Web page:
Different Kinds Of Teacher-Student Arguments And How Teachers Can Deal With Them By Robert Bacal
Not all arguments that occur in class between teacher and student are destructive. In fact, the right kinds of disagreement can be used by teachers to teach critical thinking skills, and help students understand that not everything can be explained in strict black and white, oversimplified ways.
On the other hand, when students argue, not about issues, but are trying to disrupt the class, there is a problem, because those are not often constructive learning experiences for anyone. Or, when class arguments become power struggles, particularly with defiant children, that's not often constructive either.
The First Kind: Students Expressing Disagreement, But In A Reasoned Way
There's a growing awareness that critical thinking, and communication skills are important for children to learn, and to do that, students need to "test" their thinking against other people. Provided the student is trying to establish a position on an issue, even when the teacher disagrees, that's a learning opportunity for everyone.
Teachers, though, need to avoid feeling personally attacked, or feel that their authority is being challenged when a student disagrees in this way. Think of it as a student flexing his or her intellect, regardless of age. Yes, the child may be wrong. But it isn't always necessary or wise to PROVE the child is wrong, particularly when it comes to expressing opinions.
The Second Kind: Student-Teacher Arguments That Disrupt
The second type of argument teachers encounter tend to disrupt the classroom, either because the student is arguing something that is only of interest to him or her (e.g. getting a grade increased, or making excuses for not doing homework - trying to get away with something), OR arguing simply to argue. The latter is quite common for teenagers who seem to relish the idea of exercising attempts at power, and flexing their wings a bit.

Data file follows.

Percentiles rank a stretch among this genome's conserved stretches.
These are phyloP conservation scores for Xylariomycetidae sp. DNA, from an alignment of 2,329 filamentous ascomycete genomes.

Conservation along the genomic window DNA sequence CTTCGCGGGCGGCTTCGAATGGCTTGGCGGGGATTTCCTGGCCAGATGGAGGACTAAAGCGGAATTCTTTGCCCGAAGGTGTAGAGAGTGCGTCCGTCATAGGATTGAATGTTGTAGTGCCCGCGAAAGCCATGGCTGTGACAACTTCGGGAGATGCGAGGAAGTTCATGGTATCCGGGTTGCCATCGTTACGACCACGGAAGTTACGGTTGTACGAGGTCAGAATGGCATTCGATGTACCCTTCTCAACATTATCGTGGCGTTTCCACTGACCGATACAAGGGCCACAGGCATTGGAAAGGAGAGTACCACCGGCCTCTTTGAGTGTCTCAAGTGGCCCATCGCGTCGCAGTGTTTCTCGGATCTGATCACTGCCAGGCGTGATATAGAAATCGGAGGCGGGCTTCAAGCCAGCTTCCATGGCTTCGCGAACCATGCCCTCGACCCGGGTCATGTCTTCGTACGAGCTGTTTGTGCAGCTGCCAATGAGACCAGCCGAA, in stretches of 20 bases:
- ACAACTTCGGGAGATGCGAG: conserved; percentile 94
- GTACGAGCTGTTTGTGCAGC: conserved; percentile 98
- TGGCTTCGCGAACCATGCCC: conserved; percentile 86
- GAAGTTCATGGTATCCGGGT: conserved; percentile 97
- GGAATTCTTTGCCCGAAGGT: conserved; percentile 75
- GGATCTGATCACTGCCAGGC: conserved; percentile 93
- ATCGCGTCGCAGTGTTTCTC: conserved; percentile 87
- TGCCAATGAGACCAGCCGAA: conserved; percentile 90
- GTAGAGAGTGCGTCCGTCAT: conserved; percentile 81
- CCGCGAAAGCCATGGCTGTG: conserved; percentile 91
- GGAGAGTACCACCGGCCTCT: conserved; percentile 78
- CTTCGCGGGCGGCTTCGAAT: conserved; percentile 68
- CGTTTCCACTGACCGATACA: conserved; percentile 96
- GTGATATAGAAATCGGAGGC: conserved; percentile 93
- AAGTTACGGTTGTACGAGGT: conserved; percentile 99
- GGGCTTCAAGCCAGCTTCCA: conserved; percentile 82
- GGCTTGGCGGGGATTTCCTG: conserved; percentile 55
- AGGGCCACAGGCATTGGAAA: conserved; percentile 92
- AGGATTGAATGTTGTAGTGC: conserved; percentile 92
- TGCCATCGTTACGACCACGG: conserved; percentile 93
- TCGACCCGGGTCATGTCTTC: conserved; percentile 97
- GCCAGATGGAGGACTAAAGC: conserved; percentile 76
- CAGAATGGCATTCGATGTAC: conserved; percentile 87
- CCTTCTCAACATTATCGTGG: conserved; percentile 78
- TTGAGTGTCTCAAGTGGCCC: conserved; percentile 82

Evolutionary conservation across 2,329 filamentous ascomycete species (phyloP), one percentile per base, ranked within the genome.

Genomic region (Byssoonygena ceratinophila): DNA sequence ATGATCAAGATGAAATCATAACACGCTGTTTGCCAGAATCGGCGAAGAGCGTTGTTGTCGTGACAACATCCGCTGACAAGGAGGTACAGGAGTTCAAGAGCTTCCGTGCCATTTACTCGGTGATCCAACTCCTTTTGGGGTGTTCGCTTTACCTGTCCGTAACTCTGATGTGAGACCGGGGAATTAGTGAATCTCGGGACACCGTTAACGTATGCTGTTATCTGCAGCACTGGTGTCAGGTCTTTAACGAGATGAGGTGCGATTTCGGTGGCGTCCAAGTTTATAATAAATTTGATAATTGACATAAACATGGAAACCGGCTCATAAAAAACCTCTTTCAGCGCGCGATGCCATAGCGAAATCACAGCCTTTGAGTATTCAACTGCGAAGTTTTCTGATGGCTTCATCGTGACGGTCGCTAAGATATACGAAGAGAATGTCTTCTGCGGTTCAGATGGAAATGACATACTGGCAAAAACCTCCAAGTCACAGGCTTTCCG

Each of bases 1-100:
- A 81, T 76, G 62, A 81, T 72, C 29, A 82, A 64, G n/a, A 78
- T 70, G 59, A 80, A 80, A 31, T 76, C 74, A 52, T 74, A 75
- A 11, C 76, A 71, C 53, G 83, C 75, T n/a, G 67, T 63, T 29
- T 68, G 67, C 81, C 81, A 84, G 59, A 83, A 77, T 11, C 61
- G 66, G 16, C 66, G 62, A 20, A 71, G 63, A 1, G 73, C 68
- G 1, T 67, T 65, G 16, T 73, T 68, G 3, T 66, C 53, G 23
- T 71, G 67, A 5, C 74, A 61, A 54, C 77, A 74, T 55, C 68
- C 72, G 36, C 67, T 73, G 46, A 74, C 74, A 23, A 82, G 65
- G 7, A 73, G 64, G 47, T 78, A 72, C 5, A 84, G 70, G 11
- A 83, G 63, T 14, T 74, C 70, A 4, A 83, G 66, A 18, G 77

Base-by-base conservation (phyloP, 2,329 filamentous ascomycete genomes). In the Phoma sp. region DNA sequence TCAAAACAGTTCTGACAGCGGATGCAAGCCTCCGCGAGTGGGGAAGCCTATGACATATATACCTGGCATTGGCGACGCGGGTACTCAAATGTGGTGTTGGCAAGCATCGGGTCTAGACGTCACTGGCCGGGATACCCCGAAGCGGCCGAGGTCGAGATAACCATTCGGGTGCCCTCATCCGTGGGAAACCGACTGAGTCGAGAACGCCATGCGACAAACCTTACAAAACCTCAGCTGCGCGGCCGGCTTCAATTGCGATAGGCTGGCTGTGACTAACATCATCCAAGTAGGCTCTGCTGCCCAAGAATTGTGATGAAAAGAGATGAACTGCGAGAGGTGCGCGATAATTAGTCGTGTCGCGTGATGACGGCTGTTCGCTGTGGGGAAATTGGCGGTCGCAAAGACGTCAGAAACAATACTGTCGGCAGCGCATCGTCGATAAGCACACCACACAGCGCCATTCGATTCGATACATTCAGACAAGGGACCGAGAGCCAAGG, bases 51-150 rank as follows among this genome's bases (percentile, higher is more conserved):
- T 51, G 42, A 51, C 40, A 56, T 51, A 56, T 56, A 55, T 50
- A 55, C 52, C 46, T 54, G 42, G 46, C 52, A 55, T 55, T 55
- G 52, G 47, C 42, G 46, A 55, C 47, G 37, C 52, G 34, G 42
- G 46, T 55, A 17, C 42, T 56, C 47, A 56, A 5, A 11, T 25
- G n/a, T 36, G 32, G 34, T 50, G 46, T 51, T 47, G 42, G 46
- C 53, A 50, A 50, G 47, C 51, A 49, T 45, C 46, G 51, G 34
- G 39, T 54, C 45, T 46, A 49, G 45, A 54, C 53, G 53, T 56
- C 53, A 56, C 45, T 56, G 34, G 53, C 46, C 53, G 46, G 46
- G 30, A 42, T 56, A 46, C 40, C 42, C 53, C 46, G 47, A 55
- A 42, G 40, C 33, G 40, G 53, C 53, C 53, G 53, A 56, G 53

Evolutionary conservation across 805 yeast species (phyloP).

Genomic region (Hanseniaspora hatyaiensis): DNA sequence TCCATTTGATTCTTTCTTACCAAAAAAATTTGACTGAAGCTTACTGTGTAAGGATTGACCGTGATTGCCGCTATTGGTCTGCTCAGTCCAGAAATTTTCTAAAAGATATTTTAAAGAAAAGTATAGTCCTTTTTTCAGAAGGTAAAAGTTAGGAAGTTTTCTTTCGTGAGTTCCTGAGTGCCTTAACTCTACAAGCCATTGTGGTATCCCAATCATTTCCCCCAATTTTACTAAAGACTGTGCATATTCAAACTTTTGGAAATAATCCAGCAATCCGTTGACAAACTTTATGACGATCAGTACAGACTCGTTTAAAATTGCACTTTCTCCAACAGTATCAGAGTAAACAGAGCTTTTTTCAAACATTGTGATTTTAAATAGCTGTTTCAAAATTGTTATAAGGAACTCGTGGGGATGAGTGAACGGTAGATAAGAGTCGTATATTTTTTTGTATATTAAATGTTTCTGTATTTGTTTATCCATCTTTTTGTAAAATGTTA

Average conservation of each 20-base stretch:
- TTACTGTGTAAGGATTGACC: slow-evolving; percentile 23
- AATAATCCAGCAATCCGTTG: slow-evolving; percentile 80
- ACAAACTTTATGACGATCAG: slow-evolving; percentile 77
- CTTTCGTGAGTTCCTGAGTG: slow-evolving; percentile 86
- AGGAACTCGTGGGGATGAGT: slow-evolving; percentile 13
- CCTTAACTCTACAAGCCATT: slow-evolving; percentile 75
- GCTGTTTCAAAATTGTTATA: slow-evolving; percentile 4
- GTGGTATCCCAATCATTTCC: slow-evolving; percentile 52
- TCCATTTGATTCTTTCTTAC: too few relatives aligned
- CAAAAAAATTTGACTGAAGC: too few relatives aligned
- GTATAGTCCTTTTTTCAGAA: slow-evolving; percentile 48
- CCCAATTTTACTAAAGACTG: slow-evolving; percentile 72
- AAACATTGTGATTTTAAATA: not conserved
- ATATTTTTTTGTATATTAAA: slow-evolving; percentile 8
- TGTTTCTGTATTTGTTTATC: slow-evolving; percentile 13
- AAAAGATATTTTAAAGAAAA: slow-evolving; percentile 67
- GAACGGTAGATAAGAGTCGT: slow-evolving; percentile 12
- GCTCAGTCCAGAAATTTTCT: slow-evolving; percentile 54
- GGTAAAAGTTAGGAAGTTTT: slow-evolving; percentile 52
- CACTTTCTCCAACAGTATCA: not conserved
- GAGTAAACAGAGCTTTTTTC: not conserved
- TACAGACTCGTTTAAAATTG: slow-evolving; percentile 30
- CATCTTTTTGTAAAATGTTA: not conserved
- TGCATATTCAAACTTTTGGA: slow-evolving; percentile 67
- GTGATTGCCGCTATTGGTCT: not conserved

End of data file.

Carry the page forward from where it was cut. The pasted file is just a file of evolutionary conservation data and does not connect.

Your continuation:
In these cases, the "arguments" need to be closed down, or at least, entertained out of the view of other students. Not only does this decrease disruption, but it also removes the "audience factor", kids showing off in front of their peers, which often fuels these kinds of arguments.
Handle These Different Types of Arguments
Teachers need to handle these arguments and disagreement differently, because they are quite different things, motivated by different student needs, some constructive some not.
Below you'll find some excellent articles, complete with advice and examples on how to respond appropriately to these different events.
Arguments can be opportunities for the entire class to learn, provided they are handled well, and without teacher ego entering into the equation.
Top : Students Who Argue With Teachers - Dealing With :
Argumentative students, regardless of age, can drive teachers crazy, and disrupt the class, particularly if teachers get drawn in, and handle it badly. Here's some ideas on how to deal with student arguments.
More For Handling Defiant, Argumentative Students: Students Who Argue With Teachers - Dealing WithArguing in Class - How Teachers Can Avoid Getting Caught - by Ken Shore
Five good overview ideas on how teachers can deal with argumentative students in class. Simple, but effective. pop (Views So Far 1177 )
For College Teachers: The "I Deserve a Better Grade on This" Conversation - by Maryellen Weimer
It happens all the time. A university or college students makes the argument for a better grade to the professor. How do you handle it? Here are some tips. (Views So Far 500 )
For Teachers: Why You Should Never Argue With Students; And How To Avoid It - by Michael Linsin
When students try to bait teachers into arguments in class, it's important that teachers not get caught up in trying to win the argument. Here are a number of things teachers should avoid in these situations. pop (Views So Far 745 )
Must Read: How Disruptive Students Escalate Hostility and Disorder - by Hill M. Walker
Another must read for teachers, since every teacher has faced the challenge of the challenging and even disruptive student. Complete with example, dialogues, things to avoid and constructive techniques to use to manage arguments with students. (Views So Far 471 )
NC teacher reportedly suspended after telling student not to criticize Obama - by Fox news
News report to serve as a reminder that when a teacher argues with a student, and loses control, it's the teacher who pays the price. Remember, every one has video built in to their phones! (Views So Far 467 )